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Ok what do I do with the rest of the pieces? Answered

I took the little motor out of my cell phone and now the phone is mangled beyond repair and I don't know what to do with the peices. All I know is that I have no need for them and dont want them anymore. What do I do with them?

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I would of experimented with the concept of remote detonation for use in pyro, like replace the speaker with an igniter/blasting cap, I know it's not as simple as that but worth a try, and still kinda recycling in a way.

I just looked at your profile thingy and didn't really think you were into pyro, I was just saying thats what I would of done. To do what I'm on about you would first have to learn the basics of electronics and explosives, I was going to make an Instructable about how to make a blasting cap, but I'm not to sure about legal issues.

You should see what my friend and I do with fireworks and marshmallows... There were marshmallows all over the road.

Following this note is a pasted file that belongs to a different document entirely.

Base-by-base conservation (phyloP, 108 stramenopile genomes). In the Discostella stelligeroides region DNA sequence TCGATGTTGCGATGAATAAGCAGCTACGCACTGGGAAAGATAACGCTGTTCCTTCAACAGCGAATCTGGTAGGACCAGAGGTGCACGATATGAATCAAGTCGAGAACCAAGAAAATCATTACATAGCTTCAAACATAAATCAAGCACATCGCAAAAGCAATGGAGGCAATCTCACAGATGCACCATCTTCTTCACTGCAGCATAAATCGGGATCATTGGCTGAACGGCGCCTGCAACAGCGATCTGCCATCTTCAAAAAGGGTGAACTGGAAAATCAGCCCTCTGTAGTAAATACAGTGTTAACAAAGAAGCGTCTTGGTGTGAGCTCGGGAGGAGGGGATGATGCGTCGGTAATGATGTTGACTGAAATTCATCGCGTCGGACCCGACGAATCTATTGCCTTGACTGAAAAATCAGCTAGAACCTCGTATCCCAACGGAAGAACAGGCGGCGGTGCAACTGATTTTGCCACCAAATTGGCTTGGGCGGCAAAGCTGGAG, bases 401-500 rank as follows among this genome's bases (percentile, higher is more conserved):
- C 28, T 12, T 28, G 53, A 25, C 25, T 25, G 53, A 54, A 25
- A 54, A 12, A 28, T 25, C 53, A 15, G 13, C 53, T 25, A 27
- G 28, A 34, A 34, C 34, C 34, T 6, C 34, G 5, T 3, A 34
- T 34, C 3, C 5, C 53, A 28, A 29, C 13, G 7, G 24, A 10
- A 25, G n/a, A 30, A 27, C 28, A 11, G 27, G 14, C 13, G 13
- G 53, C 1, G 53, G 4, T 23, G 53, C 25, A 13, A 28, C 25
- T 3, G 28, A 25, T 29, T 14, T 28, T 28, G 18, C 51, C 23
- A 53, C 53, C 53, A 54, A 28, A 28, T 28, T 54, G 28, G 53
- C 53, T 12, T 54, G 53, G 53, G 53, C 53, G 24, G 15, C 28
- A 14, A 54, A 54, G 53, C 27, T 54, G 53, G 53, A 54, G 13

We stuck firecrackers in marshmallows. And one in a 2-3 year old open juice box. And other food items.

have you ever cut your friends b-day cake by blowing it up? its fun!

Can't say I have, no lol! I suppose it's a lot easier to blow out the candles though.

We actually talked about replacing the candles with fireworks one day.

that would be fun. we used a 3 lb bad of gun powder packed inside a container. cake everywhere!

I did the same thing. Now I just have this electronic junk stuffed in a huge box, left in there in case I'll ever need it.

Mine is in a plastic bag. I have no idea what to do with it.

Last year, I cleaned up half a ton of electronic stuff that was totally unusable from any standpoint (it is nearly impossible to desolder many ICs without the heat ruining them, but surface mount, forget it....the heat just ruins them)

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westfw

10 years ago

Besides the vibrating motor, easily salvageable parts in a cell phone usually include the microphone, the "ringing" speaker (loud but low quality), and the main speaker (quieter but lower quality.) Sometimes the display backlights are easily separable from the display (The display WOULD be useful, but it's usually impossible to find relevant documentation. Sigh.) With a little more difficulty, you can re-used some of the small pushbutton switches. While I suspect it's nearly impossible to unsolder the LEDs used to illuminate the keyboard, you can sometimes do neat things with the whole keyboard-side PCB (figure out where power goes to the LEDs and attach some wires.)

And yet the company which produced it would rather you throw it away and buy a new one.